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Turkish court hands life sentences to guards responsible for activist's death

A Turkish court on Monday sentenced two prison guards and a prison director to life in prison for the torture and death of anti-government activist Engin Ceber while in police custody. With the life sentence, the court also sentenced nine other officials to prison terms of varying length. The re-trial began in February when the Supreme Court of Appeals reversed a previous conviction reasoning that there were clerical errors and defendants did not receive a fair trial because of their representation by a single lawyer. During the re-trial, the life sentence of one police officer was converted to a sentence of two-and-a-half years. Two other police officers were sentenced to seven-and-a-half years and three prison guards to 12-and-a-half years. The verdicts are expected to be appealed in the near future. Amnesty International [advocacy website] welcomed the sentencing [press release] as a "historic verdict."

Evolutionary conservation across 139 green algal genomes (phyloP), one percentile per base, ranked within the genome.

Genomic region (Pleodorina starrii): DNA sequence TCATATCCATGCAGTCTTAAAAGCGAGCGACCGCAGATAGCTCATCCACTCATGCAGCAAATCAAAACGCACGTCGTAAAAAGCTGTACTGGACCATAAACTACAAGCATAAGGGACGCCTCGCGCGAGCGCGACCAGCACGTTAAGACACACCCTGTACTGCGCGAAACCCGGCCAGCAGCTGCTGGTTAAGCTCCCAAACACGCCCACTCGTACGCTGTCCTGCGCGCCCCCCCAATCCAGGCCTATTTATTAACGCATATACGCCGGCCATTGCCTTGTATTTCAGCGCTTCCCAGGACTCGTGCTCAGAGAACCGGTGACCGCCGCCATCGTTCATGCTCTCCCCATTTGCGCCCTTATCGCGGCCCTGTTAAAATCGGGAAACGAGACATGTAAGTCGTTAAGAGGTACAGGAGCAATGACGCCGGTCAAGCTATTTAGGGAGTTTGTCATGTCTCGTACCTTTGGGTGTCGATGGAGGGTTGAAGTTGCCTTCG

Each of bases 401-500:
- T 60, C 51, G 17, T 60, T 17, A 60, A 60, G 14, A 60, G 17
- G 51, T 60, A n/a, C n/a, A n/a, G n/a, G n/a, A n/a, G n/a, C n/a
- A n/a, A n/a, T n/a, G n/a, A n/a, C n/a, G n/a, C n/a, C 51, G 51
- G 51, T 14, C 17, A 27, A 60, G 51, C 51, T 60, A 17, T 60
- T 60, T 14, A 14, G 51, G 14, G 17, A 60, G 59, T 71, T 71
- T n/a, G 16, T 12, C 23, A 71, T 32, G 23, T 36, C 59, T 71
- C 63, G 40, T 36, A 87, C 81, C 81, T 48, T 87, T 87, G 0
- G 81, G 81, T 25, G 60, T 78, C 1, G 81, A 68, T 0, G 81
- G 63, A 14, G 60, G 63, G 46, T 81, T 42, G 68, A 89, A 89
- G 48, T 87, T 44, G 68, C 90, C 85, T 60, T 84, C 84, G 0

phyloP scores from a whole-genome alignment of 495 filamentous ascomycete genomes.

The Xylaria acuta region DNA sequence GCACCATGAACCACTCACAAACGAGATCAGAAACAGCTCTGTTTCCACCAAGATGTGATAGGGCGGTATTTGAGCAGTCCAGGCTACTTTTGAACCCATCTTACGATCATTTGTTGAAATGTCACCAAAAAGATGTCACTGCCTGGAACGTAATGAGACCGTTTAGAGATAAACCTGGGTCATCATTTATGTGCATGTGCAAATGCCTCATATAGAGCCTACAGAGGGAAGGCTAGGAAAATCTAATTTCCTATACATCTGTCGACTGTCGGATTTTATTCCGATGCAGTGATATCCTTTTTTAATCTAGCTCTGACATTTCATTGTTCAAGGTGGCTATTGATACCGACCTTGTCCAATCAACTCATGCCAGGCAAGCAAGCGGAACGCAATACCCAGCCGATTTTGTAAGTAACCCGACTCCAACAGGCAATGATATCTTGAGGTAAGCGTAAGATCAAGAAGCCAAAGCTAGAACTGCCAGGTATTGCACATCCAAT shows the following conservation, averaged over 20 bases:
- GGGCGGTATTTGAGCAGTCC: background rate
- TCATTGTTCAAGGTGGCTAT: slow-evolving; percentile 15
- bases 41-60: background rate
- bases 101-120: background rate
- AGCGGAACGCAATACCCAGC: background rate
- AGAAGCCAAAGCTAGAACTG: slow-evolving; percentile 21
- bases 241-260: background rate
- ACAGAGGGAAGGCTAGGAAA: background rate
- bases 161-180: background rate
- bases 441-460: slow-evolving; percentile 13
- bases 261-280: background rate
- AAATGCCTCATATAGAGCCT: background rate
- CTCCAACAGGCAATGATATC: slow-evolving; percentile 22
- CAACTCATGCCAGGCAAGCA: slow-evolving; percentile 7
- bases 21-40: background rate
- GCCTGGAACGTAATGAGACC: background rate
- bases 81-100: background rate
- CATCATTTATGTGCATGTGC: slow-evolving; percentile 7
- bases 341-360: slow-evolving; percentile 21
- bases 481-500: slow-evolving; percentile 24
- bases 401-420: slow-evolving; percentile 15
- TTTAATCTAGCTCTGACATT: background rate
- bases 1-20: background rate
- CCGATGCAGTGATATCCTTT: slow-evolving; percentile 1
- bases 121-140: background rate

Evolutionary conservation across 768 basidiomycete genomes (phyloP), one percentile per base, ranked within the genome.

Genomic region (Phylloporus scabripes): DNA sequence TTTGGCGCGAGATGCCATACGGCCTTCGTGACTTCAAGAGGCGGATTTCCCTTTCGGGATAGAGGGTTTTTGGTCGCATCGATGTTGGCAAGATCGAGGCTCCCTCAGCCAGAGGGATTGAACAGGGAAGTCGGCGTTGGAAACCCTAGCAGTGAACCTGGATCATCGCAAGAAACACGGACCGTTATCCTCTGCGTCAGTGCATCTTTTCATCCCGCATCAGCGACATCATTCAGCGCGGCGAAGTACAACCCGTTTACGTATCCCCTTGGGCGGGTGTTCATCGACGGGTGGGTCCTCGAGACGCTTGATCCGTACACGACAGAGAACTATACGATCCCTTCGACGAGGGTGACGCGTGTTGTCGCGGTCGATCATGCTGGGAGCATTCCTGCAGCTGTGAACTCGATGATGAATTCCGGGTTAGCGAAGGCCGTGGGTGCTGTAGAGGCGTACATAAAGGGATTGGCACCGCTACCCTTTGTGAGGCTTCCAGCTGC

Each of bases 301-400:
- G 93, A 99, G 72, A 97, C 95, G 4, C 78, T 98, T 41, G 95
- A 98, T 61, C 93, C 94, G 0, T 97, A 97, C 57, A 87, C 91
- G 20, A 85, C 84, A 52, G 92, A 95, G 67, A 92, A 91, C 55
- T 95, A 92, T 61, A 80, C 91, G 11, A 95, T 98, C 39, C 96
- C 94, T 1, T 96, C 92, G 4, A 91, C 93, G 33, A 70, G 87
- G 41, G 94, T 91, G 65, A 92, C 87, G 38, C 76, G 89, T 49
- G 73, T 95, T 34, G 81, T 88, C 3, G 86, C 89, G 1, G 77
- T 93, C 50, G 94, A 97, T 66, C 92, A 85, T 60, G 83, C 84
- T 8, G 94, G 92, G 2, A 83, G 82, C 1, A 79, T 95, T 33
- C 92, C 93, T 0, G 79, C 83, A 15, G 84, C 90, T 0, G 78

Following Ceber's death in 2008, the Istanbul 14th High Criminal Court in 2010 initially sentenced [JURIST report] several guards to life in prison. Human Rights Watch (HRW) [advocacy website] reported [press release] that it was the first time a Turkish court had convicted a senior prison official for the conduct of guards under his command. Nineteen defendants were convicted for their role in the activists' torture, including a prison doctor who was sentenced to more than three years for falsifying documents about the health of the inmates. Turkish Justice Minister Mehmet Ali Sahin apologized on behalf of the Turkish government [JURIST report] and suspended the 19 defendants following Ceber's death.

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